“Native peoples ate (eat) meat off the Buffalo bone.
Europeans ate (eat) lamb chops off the Buffalo Bone china.”
Duke Redbird, Shawnee Professor, Poet, Artist, and Writer.
Buffalo Running 1883 Eadweard Muybridge
Muybridge often travelled back to England, and on March 13, 1882 he lectured at the Royal Institution in London in front of a sell out audience that included members of the Royal Family, notably the future King Edward VII. He displayed his photographs on screen and described the motion picture via his zoopraxiscope.
At the University of Pennsylvania and the local zoo Muybridge used banks of cameras to photograph people and animals to study their movement. The models, were photographed in a variety of undertakings, ranging from boxing, to walking down stairs, to throwing water over one another and carrying buckets of water. Between 1883 and 1886 he made a total of 100,000 images, working under the auspices of the University of Pennsylvania. They were published as 781 plates comprising 20,000 of the photographs in a collection titled Animal Locomotion.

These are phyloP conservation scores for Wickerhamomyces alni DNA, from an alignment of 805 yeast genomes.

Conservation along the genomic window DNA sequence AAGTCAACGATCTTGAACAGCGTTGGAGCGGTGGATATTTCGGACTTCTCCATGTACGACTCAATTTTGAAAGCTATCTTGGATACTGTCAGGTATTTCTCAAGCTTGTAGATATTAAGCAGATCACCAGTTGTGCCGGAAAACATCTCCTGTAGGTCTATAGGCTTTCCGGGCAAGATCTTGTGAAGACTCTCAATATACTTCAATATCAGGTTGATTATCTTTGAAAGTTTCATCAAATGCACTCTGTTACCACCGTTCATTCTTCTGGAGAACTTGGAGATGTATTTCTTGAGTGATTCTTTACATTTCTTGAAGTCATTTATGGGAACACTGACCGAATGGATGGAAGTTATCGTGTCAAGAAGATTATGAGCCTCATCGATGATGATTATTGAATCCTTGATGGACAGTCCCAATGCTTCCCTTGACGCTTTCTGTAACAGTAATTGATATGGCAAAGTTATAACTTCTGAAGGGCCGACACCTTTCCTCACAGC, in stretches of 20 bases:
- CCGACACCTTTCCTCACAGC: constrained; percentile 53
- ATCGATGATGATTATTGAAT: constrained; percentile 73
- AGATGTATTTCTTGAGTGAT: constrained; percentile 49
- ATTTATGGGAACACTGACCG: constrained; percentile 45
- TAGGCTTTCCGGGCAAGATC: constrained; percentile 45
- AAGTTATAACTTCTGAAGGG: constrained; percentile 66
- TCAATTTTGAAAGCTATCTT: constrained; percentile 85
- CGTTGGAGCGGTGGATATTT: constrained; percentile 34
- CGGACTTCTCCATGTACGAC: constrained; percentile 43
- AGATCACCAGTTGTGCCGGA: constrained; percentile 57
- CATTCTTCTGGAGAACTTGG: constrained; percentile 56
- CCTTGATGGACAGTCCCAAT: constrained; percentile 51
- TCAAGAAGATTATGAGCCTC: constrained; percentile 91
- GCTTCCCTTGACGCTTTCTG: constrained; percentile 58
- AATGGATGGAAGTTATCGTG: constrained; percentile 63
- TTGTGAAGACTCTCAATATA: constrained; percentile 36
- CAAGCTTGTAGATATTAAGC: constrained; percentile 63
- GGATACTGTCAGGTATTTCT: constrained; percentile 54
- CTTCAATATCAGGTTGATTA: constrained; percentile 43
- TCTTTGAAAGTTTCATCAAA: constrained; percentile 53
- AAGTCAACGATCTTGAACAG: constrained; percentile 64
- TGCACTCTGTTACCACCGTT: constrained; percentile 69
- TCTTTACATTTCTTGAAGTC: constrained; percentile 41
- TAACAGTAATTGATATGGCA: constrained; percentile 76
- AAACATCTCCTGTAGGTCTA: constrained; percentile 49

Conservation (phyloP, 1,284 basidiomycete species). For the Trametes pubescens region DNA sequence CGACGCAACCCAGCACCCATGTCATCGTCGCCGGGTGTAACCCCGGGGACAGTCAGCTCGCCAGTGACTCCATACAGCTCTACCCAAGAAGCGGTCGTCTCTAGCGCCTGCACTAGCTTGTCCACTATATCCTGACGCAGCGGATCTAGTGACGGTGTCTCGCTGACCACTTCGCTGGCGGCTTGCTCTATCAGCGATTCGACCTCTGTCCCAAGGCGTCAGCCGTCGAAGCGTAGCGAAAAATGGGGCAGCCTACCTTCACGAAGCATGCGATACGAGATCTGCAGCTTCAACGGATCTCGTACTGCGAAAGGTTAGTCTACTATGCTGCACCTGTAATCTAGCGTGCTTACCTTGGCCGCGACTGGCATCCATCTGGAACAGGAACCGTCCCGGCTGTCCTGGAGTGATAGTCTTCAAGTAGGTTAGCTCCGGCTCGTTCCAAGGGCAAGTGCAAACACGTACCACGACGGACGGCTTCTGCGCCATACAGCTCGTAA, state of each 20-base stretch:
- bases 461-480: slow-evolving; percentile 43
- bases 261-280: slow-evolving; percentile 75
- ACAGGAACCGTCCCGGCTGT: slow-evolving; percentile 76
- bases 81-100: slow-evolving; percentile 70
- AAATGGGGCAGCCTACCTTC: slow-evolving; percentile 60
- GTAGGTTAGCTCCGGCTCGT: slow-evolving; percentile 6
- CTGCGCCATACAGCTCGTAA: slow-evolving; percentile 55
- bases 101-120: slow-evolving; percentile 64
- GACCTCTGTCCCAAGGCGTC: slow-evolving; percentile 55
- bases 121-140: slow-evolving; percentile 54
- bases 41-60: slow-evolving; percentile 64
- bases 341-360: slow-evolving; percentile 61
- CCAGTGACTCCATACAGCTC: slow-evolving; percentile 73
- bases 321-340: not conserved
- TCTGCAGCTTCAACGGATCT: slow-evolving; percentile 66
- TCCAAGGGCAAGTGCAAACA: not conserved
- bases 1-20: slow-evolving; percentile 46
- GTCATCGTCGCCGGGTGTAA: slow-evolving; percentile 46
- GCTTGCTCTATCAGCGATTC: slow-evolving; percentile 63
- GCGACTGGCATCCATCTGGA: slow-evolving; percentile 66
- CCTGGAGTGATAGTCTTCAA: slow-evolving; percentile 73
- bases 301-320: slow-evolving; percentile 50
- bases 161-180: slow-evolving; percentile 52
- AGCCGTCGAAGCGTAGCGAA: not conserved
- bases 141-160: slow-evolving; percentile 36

My first experiment was to break the plates. I originally wanted to toss them from a cliff as a metaphor for the “Buffalo Jump” which was an organized and respectful technique Native peoples used to kill buffalo. They would ‘guide’ or figuratively corral buffalo to literally jump off a cliff. This was seen as a humane and resource responsive method, thus called the ‘Buffalo Jump’. Unfortunately, it was more expedient and responsible to simulate the jump on ‘china’ so I used a hammer. I couldn’t purchase bone china. The plates I bought were dangerously sharp around the edges when broken. I had to file all the broken pieces so that I wouldn’t cut myself. This process was trial and error. I quickly came to realize that my choice of plates with a rim around the bottom proved difficult to cut or break. The process now became very time consuming like putting a puzzle together.
It was said long ago that the Buffalo were Thunder Beings and that one great Buffalo stood in the Western Doorway to protect the people when they needed help. I decided to place the symbol of lightning in the centre of the skull to visually connect to the image of Thunder. This is a good thought for my work because I have a deep connection to and with Spirit in this sculpture. I plan to honour the Buffalo but also honour the people who once relied on this creature for so much in their life: food, shelter, tools , clothes and ceremonial objects.